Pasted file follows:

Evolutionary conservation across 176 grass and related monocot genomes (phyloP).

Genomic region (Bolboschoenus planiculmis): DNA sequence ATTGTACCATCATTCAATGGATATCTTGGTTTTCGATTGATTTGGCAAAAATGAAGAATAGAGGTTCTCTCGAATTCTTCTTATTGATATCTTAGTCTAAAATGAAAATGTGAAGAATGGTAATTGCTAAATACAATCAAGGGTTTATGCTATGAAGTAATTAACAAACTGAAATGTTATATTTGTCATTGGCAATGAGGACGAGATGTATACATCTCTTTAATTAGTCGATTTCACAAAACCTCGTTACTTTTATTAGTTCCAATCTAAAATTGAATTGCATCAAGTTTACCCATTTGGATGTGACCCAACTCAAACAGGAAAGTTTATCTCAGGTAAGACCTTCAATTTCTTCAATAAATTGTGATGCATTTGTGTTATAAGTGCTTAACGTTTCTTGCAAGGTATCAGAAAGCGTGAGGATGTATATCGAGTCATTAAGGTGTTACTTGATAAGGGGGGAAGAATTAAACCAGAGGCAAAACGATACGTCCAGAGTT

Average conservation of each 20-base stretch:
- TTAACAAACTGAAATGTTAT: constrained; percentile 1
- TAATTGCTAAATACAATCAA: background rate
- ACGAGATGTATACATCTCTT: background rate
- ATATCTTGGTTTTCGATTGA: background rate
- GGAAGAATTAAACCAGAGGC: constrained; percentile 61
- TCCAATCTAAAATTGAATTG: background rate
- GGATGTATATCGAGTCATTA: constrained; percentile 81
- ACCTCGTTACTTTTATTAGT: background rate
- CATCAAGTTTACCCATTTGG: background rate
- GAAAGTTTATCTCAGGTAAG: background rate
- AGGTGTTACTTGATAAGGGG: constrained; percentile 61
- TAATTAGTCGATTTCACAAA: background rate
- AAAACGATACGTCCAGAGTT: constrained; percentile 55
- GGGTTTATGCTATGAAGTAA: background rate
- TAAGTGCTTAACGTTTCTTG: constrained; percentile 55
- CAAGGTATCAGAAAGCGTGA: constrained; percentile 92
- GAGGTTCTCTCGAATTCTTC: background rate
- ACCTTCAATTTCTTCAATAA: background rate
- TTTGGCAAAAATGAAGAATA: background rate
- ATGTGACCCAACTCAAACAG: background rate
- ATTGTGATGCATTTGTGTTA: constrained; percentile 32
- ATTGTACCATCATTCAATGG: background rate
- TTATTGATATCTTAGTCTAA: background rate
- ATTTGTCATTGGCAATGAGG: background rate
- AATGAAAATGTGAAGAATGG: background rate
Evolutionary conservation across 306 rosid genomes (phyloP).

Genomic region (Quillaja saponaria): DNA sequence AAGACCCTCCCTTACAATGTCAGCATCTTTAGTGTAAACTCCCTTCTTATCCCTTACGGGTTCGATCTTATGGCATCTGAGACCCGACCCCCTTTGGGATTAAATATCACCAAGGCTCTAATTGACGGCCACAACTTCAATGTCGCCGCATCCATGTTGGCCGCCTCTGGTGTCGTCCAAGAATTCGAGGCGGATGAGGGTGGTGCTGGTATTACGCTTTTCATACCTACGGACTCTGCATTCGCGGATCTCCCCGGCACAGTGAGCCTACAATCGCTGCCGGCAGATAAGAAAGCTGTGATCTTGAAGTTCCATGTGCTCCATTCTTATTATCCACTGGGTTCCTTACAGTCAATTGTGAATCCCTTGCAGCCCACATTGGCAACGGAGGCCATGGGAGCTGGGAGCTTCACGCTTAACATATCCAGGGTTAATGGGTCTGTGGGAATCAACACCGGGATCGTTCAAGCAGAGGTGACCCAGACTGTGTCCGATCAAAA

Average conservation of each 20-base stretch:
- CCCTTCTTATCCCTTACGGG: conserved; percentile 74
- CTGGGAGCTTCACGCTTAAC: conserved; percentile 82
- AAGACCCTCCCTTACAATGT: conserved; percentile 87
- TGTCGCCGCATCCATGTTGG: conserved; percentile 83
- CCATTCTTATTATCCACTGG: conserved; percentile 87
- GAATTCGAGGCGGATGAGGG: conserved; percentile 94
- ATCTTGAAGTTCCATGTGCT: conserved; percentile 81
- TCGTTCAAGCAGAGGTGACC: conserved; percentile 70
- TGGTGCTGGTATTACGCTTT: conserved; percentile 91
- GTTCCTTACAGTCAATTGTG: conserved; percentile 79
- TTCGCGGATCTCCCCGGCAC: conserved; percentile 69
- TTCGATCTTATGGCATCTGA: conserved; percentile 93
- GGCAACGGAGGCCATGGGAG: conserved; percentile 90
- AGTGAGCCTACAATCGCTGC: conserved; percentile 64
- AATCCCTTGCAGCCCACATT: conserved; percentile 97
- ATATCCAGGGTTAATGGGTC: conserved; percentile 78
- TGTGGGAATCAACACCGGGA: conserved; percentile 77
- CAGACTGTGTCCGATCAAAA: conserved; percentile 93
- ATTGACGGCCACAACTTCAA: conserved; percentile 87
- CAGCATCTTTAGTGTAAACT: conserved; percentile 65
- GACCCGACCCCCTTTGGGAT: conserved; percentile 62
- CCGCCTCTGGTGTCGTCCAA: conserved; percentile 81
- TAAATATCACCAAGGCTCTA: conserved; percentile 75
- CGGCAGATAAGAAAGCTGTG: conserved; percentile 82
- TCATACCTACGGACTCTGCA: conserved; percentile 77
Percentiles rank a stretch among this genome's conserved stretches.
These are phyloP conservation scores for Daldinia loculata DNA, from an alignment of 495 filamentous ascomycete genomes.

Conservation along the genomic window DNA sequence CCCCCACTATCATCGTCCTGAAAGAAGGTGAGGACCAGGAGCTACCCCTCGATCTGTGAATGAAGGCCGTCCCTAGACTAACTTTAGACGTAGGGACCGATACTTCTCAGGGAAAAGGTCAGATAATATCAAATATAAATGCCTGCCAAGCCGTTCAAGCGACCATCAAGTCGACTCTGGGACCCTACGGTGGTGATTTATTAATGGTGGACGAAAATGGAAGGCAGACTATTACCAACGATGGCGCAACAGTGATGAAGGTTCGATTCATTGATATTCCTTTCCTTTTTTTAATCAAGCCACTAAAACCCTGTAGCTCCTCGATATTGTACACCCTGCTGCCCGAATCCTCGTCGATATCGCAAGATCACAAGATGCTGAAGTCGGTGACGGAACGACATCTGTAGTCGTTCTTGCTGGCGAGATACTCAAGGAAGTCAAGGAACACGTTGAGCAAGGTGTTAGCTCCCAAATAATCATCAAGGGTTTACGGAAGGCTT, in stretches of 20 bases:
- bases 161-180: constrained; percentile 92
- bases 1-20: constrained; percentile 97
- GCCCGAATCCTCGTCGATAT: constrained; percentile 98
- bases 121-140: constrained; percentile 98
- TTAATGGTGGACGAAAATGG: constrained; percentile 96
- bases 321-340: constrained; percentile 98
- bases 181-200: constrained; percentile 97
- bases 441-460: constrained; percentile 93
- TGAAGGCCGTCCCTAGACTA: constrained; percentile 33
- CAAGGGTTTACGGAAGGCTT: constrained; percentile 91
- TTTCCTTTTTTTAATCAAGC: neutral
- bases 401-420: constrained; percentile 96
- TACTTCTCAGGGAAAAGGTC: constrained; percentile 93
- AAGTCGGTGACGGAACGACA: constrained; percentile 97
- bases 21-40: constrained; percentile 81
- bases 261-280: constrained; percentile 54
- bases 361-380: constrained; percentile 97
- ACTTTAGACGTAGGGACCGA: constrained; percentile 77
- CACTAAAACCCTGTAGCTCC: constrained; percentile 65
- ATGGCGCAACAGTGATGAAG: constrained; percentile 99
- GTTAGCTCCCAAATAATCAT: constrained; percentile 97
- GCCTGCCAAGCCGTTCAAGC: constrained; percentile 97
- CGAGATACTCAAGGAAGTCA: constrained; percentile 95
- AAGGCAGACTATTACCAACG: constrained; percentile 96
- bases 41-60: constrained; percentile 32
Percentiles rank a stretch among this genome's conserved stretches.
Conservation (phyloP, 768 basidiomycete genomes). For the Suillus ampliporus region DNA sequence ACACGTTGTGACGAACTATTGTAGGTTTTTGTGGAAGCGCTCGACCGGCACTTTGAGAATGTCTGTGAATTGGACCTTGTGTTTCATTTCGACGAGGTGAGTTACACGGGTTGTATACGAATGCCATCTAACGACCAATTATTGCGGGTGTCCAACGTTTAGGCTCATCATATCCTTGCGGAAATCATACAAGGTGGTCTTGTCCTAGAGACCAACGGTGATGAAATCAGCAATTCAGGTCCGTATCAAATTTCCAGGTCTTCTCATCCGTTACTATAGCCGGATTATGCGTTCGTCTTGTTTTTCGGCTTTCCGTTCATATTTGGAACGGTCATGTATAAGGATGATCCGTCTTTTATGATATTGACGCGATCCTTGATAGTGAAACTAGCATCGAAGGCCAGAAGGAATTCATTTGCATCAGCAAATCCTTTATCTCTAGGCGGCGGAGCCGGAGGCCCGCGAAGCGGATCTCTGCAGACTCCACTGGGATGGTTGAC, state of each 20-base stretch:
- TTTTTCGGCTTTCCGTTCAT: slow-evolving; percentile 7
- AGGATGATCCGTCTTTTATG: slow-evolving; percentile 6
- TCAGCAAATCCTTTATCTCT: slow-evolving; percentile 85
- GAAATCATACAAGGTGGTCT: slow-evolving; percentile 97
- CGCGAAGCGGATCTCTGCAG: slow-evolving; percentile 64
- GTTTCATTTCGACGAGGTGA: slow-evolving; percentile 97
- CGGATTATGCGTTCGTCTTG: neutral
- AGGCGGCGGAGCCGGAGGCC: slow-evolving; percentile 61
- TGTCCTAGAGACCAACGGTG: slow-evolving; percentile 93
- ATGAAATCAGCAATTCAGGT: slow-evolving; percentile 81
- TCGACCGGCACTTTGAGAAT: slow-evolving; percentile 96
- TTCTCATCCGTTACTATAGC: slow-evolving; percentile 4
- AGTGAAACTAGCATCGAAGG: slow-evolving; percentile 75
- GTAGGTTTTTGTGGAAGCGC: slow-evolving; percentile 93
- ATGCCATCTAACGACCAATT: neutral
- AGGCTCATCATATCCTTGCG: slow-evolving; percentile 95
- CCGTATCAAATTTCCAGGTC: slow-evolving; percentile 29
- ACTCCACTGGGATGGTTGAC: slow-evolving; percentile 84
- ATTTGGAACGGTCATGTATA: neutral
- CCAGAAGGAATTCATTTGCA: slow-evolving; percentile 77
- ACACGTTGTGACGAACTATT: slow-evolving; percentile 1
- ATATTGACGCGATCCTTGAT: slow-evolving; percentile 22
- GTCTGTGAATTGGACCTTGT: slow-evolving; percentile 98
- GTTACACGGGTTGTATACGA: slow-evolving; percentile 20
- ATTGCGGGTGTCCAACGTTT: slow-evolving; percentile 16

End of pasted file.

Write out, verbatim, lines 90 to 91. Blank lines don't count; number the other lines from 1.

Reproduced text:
- GAAATCATACAAGGTGGTCT: slow-evolving; percentile 97
- CGCGAAGCGGATCTCTGCAG: slow-evolving; percentile 64